Kalman Hettleman: Gov. Moore gets an incomplete report card on aid to public schools
Gov. Wes Moore (D) is a breath of fresh progressive air in Annapolis. And almost all observers agree with his self-appraisal: We had, he’s written, “one of the most productive legislative sessions for any Maryland governor at any time during their tenure.”
Yet, he seems to have struggled on one core subject: funding for the Blueprint for Maryland’s Future and particularly our most disadvantaged students.
He staked his education grade on an additional $500 million in his budget for the Blueprint, later upped to $900 million by the General Assembly. That sounds great since it is now fairly common knowledge that the Blueprint is significantly underfunded. But on close inspection, these funds do not add a single penny to beleaguered school budgets.
Instead, the one-time only funds were set aside to pay the mandated costs of the Blueprint in about three years when current funding runs out. As one media report put it, “Setting aside extra money now will buy lawmakers time to figure out a long-term funding plan.” But why not, instead of buying time for legislators, buy schoolchildren more instruction and other school necessities now? In the short term, some of the $900 million could have been spent to fill in gaps being created by the expiration of COVID-19 relief funds and otherwise creatively fill holes in Blueprint programs.
The governor and legislative leaders respond that it’s safer to put the money in the bank now in case of a recession or other political risks down the road. But it is politically implausible to think that, under any foreseeable circumstances, they would default on their legal obligations to schoolchildren under the Blueprint; if they do renege, they would tarnish their reputations and set back their future political ambitions.
The governor has earned a few good marks. One is the goodwill he has created with his full endorsement of the Blueprint, in stark contrast to his predecessor, Gov. Larry Hogan (R). He has also made promising appointments to the State Board of Education.
And, teaming up with the Maryland State Education Association teachers union, he triggered passage of the Maryland Educator Shortage Reduction Act. However, this bill devotes only a minor amount of money to a major problem that is being more vigorously addressed by many other governors.
Gov. Moore acknowledges that the “critically overdue” Blueprint has had an “uneven and sloppy” start. But he did not propose or invite action in response to the growing evidence that the Blueprint has fundamental flaws.
These include the fact the Blueprint — while containing many praiseworthy and innovative features — overlooks evidence-based funding for everyday school basics, like the number of classroom teachers for core academics as well as art, music and physical education, and pupil support personnel like guidance counselors, social workers, and security officers. And it especially shortchanges the all-important element of early interventions for struggling learners.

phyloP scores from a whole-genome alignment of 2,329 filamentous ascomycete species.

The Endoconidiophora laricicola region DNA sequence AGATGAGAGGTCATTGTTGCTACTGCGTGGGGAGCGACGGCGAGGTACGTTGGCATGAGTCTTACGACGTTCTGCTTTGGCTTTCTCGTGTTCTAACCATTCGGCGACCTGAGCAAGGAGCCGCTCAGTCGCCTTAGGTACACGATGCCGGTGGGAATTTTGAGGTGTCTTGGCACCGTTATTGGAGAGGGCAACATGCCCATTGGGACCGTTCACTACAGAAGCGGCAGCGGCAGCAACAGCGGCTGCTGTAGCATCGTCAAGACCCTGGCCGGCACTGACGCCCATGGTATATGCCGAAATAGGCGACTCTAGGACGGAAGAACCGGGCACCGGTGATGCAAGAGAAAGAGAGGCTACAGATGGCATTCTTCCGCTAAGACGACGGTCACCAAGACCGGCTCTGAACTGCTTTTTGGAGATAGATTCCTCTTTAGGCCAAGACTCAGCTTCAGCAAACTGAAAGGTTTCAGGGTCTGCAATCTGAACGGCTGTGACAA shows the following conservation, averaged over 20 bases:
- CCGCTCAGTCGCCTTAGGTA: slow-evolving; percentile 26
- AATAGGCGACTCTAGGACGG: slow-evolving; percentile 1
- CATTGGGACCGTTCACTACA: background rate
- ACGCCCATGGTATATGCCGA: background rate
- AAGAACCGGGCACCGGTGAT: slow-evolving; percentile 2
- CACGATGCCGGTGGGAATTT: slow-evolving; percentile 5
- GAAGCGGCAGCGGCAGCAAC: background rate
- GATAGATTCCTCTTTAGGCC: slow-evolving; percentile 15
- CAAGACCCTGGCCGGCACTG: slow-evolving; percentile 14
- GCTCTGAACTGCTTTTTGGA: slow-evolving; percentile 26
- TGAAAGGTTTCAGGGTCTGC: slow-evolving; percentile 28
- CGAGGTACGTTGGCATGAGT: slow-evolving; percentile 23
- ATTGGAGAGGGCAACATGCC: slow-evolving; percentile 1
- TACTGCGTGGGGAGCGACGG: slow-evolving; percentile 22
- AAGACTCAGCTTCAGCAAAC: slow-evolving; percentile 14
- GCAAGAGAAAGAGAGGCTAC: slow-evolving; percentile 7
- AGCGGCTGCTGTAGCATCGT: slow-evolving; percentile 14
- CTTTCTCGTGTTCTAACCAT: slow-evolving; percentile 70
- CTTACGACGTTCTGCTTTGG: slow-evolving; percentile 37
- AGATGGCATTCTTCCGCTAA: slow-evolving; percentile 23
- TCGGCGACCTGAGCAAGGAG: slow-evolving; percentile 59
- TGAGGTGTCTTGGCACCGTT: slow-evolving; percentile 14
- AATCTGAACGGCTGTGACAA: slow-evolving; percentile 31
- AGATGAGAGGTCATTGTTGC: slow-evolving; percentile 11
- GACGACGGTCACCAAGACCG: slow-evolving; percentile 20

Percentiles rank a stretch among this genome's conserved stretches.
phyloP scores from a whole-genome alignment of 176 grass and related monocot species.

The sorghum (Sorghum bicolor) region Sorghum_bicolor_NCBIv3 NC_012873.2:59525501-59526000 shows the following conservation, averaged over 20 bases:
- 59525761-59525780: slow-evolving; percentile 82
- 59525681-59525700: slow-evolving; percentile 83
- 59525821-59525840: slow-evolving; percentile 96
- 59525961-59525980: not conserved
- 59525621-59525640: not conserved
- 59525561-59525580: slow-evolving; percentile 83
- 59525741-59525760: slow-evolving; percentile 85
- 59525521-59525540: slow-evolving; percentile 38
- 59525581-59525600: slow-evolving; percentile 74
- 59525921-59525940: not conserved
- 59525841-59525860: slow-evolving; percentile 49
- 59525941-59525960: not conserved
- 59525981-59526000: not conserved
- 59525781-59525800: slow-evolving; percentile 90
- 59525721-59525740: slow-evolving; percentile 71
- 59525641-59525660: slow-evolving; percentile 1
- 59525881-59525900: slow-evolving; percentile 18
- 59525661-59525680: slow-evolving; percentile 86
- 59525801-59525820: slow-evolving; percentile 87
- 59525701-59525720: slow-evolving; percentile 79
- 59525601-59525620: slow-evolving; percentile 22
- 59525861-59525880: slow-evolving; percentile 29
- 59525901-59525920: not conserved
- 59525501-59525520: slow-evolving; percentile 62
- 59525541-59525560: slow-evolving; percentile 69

All the while, the dire plight of our students, pre- and post-COVID, is getting worse. Between 2011 and 2022, Maryland students plunged from about 2nd to 40th nationwide in fourth grade reading on the gold-standard National Assessment of Educational Progress (NAEP) tests. Last year only 20% of Black and 15% of Hispanic fourth graders scored proficient in reading.
At this year’s legislative session, Gov. Moore might have begun to sound the alarm and spend some of the $900 million for emergency aid, notably early literacy where Maryland lags badly. His reticence to take such action is puzzling. There’s no question of his deep commitment to equity and adequacy in public schools, and he is an unusually able and ambitious student of government politics. But he has shied away so far from aiming to be the “education governor” that Maryland has never had and desperately needs.
Part of the explanation lies in the atmosphere of complacency in some quarters in Annapolis around the celebrated Blueprint. Some legislators think: “been there and done that,” while neglecting the warning signs that the Blueprint needs fresh vision and improvements. Time flies and facts on the ground accumulate: It’s been about five years already since the Blueprint was framed by the Kirwan Commission.
So here’s a starting assignment for the governor as he lines up his homework for the years ahead: Mount the bully pulpit and be forthright about the Blueprint’s challenges. Many advocacy groups have put forward specific ideas and priorities. He can also highlight the far-reaching recommendations of his education K-12 Transition Team.
That Transition Team could have its life extended, with additional members from the governor’s staff and the General Assembly. Such a task force could develop specific proposals for next year’s legislative session.
And no less important, the task force (and the governor personally) must engage with those most directly charged with implementing the Blueprint: the Blueprint Accountability and Implementation Board and the Maryland State Department of Education. The AIB and MSDE should be tasked to review the recommendations of the task force and advocates and provide the governor with policy proposals.
All this must be done with a sense of urgency that is lacking. Yes, the Blueprint is not due for final implementation until 2033, but each lost year of quality instruction — particularly for students who are poor and of color and in the early grades in reading and math — can be an academic death sentence.
Fortunately, Gov. Moore is more than up to the job. Marylanders can be optimistic that he will achieve the same superior grade on school reform that he has earned in his many inspiring accomplishments.